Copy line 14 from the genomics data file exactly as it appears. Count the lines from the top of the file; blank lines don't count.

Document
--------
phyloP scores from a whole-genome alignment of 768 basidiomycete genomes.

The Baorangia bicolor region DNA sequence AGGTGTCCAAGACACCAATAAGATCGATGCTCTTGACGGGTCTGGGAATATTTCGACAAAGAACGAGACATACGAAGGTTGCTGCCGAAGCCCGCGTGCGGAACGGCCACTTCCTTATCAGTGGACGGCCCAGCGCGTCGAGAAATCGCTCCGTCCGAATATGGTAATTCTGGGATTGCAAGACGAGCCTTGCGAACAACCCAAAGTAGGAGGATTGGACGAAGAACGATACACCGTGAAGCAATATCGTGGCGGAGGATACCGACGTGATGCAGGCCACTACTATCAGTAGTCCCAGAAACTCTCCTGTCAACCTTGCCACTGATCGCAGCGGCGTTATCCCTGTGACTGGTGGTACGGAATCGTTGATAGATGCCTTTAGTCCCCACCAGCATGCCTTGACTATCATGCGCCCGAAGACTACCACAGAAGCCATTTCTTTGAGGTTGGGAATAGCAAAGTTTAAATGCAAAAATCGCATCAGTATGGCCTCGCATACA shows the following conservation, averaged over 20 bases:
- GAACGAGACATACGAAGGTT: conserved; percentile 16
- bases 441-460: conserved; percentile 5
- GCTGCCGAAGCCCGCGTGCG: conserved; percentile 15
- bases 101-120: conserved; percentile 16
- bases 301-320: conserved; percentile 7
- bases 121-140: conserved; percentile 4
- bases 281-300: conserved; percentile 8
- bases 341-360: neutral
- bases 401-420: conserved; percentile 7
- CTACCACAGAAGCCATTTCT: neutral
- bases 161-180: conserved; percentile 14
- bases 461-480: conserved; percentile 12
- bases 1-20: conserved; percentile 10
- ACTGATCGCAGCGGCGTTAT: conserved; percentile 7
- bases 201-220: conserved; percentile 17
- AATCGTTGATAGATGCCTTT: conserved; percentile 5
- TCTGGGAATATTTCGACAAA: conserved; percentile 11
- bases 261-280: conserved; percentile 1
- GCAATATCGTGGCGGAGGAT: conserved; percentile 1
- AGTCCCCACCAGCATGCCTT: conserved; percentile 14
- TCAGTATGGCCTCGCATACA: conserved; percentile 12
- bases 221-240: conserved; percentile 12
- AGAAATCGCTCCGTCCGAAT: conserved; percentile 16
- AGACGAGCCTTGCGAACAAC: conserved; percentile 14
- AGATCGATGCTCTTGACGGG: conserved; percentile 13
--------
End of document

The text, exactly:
- bases 461-480: conserved; percentile 12